During the COVID-19 pandemic, increased oxygen demand pushed Malawi’s medical oxygen systems beyond capacity. PATH partnered with the Malawi Ministry of Health and UNICEF to increase long-term access to this lifesaving resource.
procurement and logistics
Oxygen access has been a long-neglected element of health system planning, despite being an essential treatment for a range of diseases. Many health facilities in low- and middle-income countries lack functioning oxygen delivery systems, and this need is further strained by the rising demand due to the COVID-19 pandemic. Timely and robust planning for reliable oxygen delivery is needed to protect and save lives.
One such country is Malawi, where oxygen systems do not adequately meet the population’s current needs. For example, childhood pneumonia—which accounts for 11 percent of deaths in children under 5 years old in the country—can be reversed with oxygen therapy, but access to treatment is inconsistent for all who need it. Additionally, surges in oxygen demand due to COVID-19 have emphasized shortfalls in oxygen production capacity, shortages of equipment and supplies, and challenges to quickly source oxygen from suppliers.
The national oxygen need—exclusive of COVID-19—was estimated at over 115 million liters (or nearly 17,000 cylinders) per month.
Toward the solution
PATH, in partnership with UNICEF, was well positioned to support the government of Malawi in the development of their first national medical oxygen roadmap—an evidence-based plan to effectively scale up oxygen access across the country. The following three steps were critical to successfully moving this effort forward:
- Conduct a national oxygen needs assessment
To strengthen access to medical oxygen in the country, it was critical to first understand how much oxygen is needed, how much is currently produced and delivered, and the estimated gap between the two.
- An initial facility assessment was carried out at 76 health facilities to assess respiratory care equipment and supplies using PATH’s facility assessment tool. The tool also helped recommend quantities for procuring additional volumes to adequately respond to COVID-19 and examined oxygen supply challenges, the mix of existing oxygen technologies, and the percentage of the population needs met by the existing infrastructure.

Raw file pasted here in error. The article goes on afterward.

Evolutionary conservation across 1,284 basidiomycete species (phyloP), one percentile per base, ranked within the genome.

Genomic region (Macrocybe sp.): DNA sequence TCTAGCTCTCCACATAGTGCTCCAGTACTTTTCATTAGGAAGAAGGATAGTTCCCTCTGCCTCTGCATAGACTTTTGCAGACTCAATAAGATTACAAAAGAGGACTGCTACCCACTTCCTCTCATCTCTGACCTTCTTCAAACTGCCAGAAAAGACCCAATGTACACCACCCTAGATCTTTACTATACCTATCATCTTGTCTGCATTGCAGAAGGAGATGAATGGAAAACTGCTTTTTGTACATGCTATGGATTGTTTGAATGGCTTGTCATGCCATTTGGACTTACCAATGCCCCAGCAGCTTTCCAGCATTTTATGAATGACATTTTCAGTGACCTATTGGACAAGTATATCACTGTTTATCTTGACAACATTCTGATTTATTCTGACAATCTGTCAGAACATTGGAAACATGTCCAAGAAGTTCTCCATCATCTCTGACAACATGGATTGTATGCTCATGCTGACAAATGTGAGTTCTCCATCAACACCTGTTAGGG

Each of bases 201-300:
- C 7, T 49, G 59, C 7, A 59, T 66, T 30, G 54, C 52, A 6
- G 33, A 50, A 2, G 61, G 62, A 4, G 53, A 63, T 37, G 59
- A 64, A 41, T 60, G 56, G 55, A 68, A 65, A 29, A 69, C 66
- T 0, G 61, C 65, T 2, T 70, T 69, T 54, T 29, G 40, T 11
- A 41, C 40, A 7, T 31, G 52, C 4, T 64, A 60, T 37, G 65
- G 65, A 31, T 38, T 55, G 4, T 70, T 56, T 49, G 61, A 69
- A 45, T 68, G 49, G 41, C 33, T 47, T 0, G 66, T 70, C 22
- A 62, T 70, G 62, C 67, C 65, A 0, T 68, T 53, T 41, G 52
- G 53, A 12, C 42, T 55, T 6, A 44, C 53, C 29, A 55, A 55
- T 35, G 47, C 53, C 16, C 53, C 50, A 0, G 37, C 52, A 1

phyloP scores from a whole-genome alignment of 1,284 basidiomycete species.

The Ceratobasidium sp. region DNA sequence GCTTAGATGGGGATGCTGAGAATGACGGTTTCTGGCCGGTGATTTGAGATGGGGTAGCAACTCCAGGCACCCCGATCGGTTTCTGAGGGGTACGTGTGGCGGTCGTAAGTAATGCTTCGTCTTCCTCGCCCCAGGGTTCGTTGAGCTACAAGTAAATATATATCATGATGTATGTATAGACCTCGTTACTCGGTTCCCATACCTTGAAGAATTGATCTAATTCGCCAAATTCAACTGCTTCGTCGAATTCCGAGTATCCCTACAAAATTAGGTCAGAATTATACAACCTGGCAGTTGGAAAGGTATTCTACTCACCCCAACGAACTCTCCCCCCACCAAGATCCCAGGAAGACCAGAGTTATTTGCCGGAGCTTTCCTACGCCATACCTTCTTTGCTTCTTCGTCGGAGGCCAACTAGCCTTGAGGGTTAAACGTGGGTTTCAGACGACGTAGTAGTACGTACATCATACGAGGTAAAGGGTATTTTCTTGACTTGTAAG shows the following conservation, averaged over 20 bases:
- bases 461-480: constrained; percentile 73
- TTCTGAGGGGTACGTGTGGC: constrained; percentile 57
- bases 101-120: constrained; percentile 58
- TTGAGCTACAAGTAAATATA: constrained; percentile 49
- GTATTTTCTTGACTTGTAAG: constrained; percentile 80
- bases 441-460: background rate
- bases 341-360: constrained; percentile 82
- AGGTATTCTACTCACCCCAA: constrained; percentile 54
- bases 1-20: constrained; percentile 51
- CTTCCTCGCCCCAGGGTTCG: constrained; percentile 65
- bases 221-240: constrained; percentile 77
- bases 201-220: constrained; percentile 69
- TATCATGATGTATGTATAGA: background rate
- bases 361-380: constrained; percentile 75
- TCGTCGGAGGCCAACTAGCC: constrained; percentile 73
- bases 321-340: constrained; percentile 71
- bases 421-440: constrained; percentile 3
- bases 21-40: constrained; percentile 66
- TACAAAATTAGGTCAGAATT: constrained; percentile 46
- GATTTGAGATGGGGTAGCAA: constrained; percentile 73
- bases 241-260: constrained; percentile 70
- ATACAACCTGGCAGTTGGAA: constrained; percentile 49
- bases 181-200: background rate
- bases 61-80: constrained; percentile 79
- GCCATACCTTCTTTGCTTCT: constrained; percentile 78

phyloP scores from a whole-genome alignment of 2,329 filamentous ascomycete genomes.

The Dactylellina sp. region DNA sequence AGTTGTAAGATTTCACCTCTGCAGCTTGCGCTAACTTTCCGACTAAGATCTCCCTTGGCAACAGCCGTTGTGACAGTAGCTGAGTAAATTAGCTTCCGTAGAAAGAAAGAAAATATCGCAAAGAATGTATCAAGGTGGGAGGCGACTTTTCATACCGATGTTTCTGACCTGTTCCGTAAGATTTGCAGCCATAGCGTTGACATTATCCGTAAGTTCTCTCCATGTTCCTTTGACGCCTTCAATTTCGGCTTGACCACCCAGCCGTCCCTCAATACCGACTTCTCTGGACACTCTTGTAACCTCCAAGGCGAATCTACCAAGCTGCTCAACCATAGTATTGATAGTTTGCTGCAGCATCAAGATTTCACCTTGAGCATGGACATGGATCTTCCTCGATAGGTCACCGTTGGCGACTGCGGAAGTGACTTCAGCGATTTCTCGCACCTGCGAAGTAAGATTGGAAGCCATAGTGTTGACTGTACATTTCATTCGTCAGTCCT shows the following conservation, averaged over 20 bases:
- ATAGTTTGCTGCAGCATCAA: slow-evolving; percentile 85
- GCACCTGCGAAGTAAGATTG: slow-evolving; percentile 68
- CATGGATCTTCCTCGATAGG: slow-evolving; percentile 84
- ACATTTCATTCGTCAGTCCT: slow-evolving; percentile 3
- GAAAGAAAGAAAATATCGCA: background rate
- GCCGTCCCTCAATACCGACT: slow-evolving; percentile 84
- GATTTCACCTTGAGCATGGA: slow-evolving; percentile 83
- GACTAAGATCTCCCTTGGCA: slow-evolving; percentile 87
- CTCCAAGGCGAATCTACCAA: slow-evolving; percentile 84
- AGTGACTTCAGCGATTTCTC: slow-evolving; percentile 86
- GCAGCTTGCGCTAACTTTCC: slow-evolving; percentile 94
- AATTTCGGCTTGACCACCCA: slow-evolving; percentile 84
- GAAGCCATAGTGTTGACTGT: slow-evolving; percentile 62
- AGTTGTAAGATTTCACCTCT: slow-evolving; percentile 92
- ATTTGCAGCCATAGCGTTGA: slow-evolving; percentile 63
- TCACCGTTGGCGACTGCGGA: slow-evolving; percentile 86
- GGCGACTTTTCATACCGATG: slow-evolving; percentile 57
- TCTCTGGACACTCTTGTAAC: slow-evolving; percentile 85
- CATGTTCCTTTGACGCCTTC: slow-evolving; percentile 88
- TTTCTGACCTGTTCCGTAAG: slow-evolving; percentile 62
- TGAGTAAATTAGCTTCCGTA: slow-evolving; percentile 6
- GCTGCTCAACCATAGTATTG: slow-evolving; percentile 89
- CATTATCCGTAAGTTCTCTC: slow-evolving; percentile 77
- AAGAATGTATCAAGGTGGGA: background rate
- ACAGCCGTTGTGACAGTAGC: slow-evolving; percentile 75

- PATH, UNICEF, the Malawi Ministry of Health (MOH) Oxygen Emergency Taskforce, and other technical experts worked to compile and refine data inputs for the UNICEF Oxygen System Planning Tool to estimate an accurate oxygen need baseline. The tool quantified oxygen need in liters based on the number of beds, types of health services provided, and patients experiencing hypoxemia at each facility.
- The final national assessment combined data from PATH’s biomedical equipment surveys, Malawi facility oxygen surveys, and the health management information system, and included the compilation of data from 541 facilities ranging from health centers to central hospitals.
- The national oxygen need—exclusive of COVID-19—was estimated at over 115 million liters (or nearly 17,000 cylinders) per month, which was slightly more than the current estimated maximum production capacity for Malawi from existing and planned oxygen supply methods. The additional oxygen need related to COVID-19 was estimated at 53 million liters per month, or a 45 percent increase.
2. Leverage the Malawi Oxygen Emergency Taskforce
As a dedicated forum for partners, civil society, and government to coordinate on oxygen, the Malawi Oxygen Emergency Taskforce served as a key platform to share technical expertise, present data and updates on oxygen interventions, discuss financing opportunities, and organize an emergency response for oxygen during COVID-19 surges. It became the natural conduit for the development of the national oxygen roadmap, and allowed PATH, UNICEF, and the Malawi MOH to effectively collaborate with other key stakeholders on the objectives and activities laid out in the document.
3. Develop the country’s first National Medical Oxygen Ecosystem Roadmap